Transport Canada treat lithium batteries as dangerous goods:
While most lithium batteries are safe, some have overheated and caught fire. Once ignited, they can cause any nearby batteries to overheat and catch fire, as well. These fires are difficult to put out and produce toxic and irritating fumes.
Recent reports of incidents involving the failure of lithium batteries include:
Computer batteries have heated up and caused fires on cargo and passenger planes.
A charging lithium ion battery exploded on a mini-submarine designed to carry U.S. Navy SEALs to shore.
A passenger’s camera batteries began smoking at the boarding gate.
Two large battery packs in a checked baggage began smouldering. The bag burst into flames when an airline agent picked it up.
During a flight, crew found a flashlight’s counterfeit lithium metal battery overheating and giving off a strong odour. The damaged battery burned the inside of the flashlight.
While Transport Canada group together Lithium Metal and Lithium Ion batteries together, I thought that Lithium Ion batteries were quite stable, as opposed to the Lithium Metal batteries. Yet, Transport Canada list an anecdote of a Lithium Ion battery exploding.
Are there documented cases of Lithium Ion batteries overheating and exploding or self-igniting?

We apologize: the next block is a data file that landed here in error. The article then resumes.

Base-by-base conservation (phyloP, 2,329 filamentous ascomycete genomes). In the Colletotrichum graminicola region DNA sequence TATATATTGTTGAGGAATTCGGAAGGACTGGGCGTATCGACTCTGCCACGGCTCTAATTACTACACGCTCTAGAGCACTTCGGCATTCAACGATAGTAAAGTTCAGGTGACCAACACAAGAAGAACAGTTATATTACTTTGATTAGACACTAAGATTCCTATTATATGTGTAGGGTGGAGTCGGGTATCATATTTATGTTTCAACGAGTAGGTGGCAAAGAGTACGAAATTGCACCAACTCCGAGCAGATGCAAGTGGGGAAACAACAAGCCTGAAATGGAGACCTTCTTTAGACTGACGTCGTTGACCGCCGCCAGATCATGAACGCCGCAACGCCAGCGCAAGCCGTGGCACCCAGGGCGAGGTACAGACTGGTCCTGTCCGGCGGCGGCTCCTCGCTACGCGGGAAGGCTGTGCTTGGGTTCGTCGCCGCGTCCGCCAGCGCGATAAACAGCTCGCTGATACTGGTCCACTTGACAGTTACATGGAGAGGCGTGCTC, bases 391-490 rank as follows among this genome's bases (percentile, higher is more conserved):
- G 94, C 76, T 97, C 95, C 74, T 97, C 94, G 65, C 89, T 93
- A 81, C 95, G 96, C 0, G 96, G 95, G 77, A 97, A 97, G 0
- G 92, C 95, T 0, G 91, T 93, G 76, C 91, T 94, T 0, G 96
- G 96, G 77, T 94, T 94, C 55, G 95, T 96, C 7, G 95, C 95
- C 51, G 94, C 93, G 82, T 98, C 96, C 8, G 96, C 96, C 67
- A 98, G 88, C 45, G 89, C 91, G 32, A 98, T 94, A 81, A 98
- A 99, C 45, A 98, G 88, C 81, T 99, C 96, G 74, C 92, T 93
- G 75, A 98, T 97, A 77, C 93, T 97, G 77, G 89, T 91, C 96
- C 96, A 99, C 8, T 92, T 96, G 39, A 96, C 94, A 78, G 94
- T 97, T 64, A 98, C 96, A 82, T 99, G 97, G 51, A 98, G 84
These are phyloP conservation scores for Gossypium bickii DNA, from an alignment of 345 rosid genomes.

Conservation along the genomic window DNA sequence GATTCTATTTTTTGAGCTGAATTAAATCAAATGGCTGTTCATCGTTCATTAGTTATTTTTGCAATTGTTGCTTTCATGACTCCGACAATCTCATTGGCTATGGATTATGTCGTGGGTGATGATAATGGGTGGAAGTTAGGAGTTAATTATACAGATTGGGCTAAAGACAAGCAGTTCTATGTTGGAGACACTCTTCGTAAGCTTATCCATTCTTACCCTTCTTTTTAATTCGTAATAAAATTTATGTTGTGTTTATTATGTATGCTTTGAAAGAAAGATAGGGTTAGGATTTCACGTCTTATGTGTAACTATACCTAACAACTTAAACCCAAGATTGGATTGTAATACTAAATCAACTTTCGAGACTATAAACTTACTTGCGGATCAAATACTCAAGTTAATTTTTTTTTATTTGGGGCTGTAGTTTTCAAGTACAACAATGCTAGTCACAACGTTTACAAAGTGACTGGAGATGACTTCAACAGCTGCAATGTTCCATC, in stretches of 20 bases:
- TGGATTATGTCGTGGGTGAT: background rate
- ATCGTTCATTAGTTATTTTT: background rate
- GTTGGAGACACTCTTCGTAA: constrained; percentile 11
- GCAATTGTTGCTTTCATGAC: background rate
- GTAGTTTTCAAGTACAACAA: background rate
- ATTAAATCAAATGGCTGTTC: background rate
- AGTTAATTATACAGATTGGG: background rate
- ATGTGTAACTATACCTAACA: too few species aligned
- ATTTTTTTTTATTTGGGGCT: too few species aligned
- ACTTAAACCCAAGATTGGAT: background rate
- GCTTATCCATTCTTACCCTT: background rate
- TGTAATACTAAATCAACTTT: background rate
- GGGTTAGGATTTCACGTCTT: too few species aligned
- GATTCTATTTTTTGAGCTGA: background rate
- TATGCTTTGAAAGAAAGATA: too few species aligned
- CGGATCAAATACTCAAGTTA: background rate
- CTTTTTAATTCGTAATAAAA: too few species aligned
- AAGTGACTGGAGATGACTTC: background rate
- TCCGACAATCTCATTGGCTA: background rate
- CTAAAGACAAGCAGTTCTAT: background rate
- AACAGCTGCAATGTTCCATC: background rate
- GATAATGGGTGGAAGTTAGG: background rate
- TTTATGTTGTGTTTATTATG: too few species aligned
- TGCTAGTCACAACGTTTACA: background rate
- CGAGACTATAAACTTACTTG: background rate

Lithium ion batteries are considered as hazardous materials for purposes of airline transportation regulations because they can overheat and ignite in certain conditions and, once ignited, can rapidly spread and be especially difficult to reduce. Research into lithium ion battery fire and explosion shows that the fuel, oxygen and energy existing in lithium ion battery system provides the necessary contributions to the combustion triangle, and thus there is the possibility of fire and/or explosion.
Lithium batteries are capable of spontaneous ignition and subsequent explosion due to overheating. Overheating may be caused by electrical shorting, rapid discharge, overcharging, manufacturers defect, poor design, or mechanical damage, among many other causes. Overheating results in a process called thermal runaway, which is a reaction within the battery causing internal temperature and pressure to rise at a quicker rate then can be dissipated. The fire may be a progressive burn-off or one that is explosive in nature.
Referring to the U.S. Consumer Product Safety Commission (CPSC), there have been a number of recalls involving lithium-ion batteries/battery packs/battery chargers for use in cellular telephones, portable computing products, and other personal electronic products due to potential hazards.